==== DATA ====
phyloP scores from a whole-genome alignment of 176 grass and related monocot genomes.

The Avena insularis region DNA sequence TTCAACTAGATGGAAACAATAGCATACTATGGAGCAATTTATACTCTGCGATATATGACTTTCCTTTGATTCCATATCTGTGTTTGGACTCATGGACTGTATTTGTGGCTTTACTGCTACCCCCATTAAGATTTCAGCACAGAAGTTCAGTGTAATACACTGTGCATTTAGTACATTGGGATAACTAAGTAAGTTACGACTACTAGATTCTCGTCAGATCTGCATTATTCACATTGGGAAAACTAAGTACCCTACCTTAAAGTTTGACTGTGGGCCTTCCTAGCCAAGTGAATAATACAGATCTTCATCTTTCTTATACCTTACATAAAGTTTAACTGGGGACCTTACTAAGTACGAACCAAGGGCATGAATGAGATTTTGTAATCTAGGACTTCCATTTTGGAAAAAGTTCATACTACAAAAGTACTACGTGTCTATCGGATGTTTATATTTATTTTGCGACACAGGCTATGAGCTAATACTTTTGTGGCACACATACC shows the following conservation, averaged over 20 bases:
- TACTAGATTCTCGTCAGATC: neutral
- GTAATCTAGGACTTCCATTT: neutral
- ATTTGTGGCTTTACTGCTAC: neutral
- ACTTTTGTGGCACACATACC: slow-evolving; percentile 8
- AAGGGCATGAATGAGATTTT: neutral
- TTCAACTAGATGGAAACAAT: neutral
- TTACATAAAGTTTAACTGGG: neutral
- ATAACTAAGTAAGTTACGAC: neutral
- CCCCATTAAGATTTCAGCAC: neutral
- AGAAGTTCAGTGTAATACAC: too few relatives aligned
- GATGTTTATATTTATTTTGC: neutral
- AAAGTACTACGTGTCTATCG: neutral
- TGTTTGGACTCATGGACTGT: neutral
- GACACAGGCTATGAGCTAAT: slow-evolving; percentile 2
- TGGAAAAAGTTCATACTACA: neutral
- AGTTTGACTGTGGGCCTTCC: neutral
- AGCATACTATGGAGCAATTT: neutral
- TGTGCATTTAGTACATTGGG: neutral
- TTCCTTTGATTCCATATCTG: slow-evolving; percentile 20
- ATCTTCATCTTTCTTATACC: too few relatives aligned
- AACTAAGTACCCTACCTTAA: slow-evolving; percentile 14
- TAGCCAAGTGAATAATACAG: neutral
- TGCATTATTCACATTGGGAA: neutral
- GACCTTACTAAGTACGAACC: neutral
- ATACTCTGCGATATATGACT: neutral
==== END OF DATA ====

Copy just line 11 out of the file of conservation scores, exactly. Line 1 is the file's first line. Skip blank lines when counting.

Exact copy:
- CCCCATTAAGATTTCAGCAC: neutral